Special offer: two for one on Year in Beer entries.
I’m a little bit late in getting my Year in Beer blog posts updated so here, for your reading pleasure, is the first of a June/July two-part blog post. Nine beers for the price of, well, you’re not actually paying for this so, for free.
Week 37 – Dark Star Sunburst
A light, golden-coloured beer with a reasonable amount of carbonation this offers a fruity aroma, although it is not as tropical and fruity as some of the beers I have tried over this year. It has that now-familiar grapefruit kick which is the hallmark of a reasonably bitter beer.
The beginning of June saw the start of a sustained period of really nice weather here in the UK and this was a good beer for the weather; refreshing and a good accompaniment to a nice plate of salad and some chicken.
Dark Star are a brewery that I knew nothing about. Turning to my trusted friend the internet, I can now let you know that Dark Star are almost 20 years old, having started out brewing in a small way in a pub in Brighton. They can now be found near Horsham in West Sussex and have grown to offer a wide variety of beers. So now you know.
Week 38 – Ilkley Brewery Siberia
This beer is listed as “a shameless inclusion” in the top 50 list by contributor Melissa Cole. Why? It was created in collaboration with Ilkley Brewery by one Melissa Cole. Ah ha! Melissa does go on to justify it’s inclusion with the explanation that “it’s just so yummy”.
And do you know what? It is pretty yummy. Not that I was really expecting a bad beer, but it is nice when things meet your expectations.
Siberia is a rhubarb saison, which is a beer style I had never tried before. Yet another example of the ways in which this year has stretched my beer horizons. Saisons originally come from Belgium and are traditional farmhouse ales. Brewed at the end of winter, as spring started to arrive, and designed to last right through the summer until the autumn harvest, these are light and refreshing beers that would be drunk all through the warmer, busier summer months. Reading up on saisons, I was led to expect:
“a sunny orange colour; explosive carbonation…; bright, spicy, fruity aromatics; a refreshing hop attack; and a dry, slightly tart finish” (from Garrett Oliver’s excellent book: The Brewmaster’s Table).
Siberia pours a bright yellow in colour and fizzy, with a large head. In appearance I was reminded of the wheat beers I tried earlier in this challenge; beers that I didn’t really take to unfortunately. Luckily for me, Siberia was much more to my liking than the wheat beers had been. Most of the rhubarb came through in the aroma for me, rather than in the taste, perhaps joined by some other fruits. Maybe orange? It would seem that whilst I have learnt a lot this year, and whilst I can pick up the scent of some tropical fruity hops when they are packed into a beer and jammed under my nose, some of the more subtle aromas are still passing me by.
Again, this is a refreshing beer and was quite tart in taste, as I had been led to expect from a saison. This beer has made me aware of saisons and I have tried a few more since the Siberia. But this was the first.
Week 39 – Triple fff Alton’s Pride
This beer comes with a story. One to save for another post, but a story nonetheless. As I near the end of the list and become ever more desperate to find the beers I need to complete all 50 beers, so I have become more enterprising in finding excuses to head off around the country in search of the missing few. Alton’s Pride falls into that category, but I’ll save my tales of (slightly) more adventurous beer collecting for another day. Suffice to say that I found a good excuse to be in a pub that served Alton’s Pride one sunny afternoon.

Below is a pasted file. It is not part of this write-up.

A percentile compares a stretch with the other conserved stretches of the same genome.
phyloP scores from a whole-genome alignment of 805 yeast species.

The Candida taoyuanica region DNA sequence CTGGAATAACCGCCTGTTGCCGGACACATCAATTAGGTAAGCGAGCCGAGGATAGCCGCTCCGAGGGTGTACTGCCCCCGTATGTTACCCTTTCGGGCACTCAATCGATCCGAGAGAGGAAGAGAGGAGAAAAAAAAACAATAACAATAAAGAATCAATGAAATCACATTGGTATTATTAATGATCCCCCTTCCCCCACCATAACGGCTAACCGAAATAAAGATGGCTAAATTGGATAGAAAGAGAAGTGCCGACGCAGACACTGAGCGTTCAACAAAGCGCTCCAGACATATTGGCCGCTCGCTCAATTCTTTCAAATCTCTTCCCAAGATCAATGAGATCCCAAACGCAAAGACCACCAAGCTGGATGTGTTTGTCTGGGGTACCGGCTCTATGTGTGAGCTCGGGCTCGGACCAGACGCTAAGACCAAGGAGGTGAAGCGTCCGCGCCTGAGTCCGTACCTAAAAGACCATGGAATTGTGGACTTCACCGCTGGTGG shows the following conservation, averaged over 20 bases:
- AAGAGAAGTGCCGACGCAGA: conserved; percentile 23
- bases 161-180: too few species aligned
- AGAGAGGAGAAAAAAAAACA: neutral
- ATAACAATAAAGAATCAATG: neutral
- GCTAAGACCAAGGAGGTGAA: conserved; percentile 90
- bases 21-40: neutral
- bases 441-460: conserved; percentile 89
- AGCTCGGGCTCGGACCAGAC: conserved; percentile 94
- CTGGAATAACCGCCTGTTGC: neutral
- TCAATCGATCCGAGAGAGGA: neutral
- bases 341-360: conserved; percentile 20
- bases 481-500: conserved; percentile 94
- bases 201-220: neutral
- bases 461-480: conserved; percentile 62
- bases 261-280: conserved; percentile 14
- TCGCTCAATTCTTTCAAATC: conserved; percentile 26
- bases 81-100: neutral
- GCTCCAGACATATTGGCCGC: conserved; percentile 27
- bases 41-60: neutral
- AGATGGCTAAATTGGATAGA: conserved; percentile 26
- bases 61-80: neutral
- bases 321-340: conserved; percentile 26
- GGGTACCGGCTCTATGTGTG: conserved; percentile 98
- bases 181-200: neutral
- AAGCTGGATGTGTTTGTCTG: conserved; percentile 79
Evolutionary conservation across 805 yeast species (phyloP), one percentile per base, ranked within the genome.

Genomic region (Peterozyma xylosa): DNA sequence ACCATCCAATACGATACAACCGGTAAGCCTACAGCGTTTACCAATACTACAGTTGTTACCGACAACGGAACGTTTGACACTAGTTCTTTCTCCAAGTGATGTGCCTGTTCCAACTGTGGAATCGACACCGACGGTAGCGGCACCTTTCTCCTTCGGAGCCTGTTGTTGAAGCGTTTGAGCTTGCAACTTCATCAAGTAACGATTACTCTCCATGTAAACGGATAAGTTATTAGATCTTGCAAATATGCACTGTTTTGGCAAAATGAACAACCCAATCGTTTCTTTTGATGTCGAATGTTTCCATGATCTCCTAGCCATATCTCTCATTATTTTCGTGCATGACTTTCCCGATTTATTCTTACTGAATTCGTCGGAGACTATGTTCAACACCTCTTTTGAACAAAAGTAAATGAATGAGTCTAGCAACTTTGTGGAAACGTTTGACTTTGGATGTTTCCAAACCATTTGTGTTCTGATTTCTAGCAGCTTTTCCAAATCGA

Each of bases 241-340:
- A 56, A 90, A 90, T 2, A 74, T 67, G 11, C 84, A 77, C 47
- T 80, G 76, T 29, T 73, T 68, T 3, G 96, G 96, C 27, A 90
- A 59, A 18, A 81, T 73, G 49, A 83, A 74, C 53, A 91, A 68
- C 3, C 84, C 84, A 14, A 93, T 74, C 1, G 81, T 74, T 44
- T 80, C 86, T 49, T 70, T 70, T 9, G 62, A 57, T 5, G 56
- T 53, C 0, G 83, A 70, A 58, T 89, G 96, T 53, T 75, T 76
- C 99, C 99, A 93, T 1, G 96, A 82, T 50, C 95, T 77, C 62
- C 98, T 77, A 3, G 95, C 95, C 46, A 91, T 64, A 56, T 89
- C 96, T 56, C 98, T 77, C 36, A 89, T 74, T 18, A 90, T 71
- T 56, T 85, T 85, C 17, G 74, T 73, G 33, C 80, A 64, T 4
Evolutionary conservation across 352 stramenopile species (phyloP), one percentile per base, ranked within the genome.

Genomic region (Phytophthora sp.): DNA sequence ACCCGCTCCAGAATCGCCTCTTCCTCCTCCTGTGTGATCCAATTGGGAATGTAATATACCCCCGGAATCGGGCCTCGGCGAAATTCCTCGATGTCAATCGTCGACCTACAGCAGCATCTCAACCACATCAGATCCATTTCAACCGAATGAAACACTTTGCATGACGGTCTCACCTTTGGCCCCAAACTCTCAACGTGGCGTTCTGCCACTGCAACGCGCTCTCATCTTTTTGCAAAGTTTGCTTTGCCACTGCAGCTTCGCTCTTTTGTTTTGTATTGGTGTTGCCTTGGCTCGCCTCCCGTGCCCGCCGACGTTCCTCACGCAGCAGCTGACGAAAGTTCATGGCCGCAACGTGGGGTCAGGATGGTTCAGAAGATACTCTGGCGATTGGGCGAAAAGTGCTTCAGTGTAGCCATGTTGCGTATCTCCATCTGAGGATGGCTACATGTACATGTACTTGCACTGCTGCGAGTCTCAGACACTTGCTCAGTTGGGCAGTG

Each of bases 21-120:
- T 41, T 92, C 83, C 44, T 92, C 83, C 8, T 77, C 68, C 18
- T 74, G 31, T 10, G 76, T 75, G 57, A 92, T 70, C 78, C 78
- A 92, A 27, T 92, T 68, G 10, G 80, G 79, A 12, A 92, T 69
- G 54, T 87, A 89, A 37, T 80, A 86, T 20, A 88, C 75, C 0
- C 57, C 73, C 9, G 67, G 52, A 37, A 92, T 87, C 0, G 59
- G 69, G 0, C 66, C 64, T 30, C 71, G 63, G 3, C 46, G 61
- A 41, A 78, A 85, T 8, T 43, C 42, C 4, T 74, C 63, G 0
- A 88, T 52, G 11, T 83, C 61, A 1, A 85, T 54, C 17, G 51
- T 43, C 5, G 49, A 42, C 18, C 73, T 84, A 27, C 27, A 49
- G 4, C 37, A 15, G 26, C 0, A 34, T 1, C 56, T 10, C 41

This is only the second beer from the year so far that I have tried from the cask. Most have been the bottled versions and it was nice to reconnect this challenge with beer’s spiritual home. The pub. I ordered my pint and took it out into the sunshine to sip.
Scribbling my notes on the edge of my newspaper, I noted down that this came with a good head on it and was a golden brown colour. It has a very pleasant aroma. My notes include “floral?” and “smells nice”, so it’s good to see that I was feeling particularly analytical that day. Taste-wise it doesn’t carry much malt sweetness to counter the bitterness, meaning that the bitterness lingers for quite a while after. I then went on to scribble some fairly unintelligible notes about the aroma, claiming that it had “a hoppy smell, perhaps, but not like a US pale ale”. Which is helpful.
Turning to the brewers themselves, they have this to say (much more succinctly than I had managed):
Full and clean tasting, initially malty then citrus fruit and resinous hop build to a quenching bitter finish.
Which is pretty much what I was getting at. I think.
Week 40 – Meantime London Lager
A Year in Beer hits the big four zero. Forty beers drunk and ten to go.
I had been holding on to this lager for quite a while, awaiting the perfect sunny day to drink what is described in the top 50 list as a “perfect summer lager”. That day came on a visit to Cornwall at the end of June, sitting in my in-law’s garden supping this lager whilst introducing my father in-law to saisons (via beer number 38, Ilkley’s Siberia).
This definitely ticks the box for a nice, refreshing summer beer. Light in colour and without a lot of carbonation, it has a sweet larger aroma. It’s perhaps not the most memorable beer from the list; it dies off quickly and doesn’t linger long. But it’s definitely the type of beer that you could drink a few of, sat in the sunshine.
So that was June. Read on for another five beers in July’s Year in Beer entry…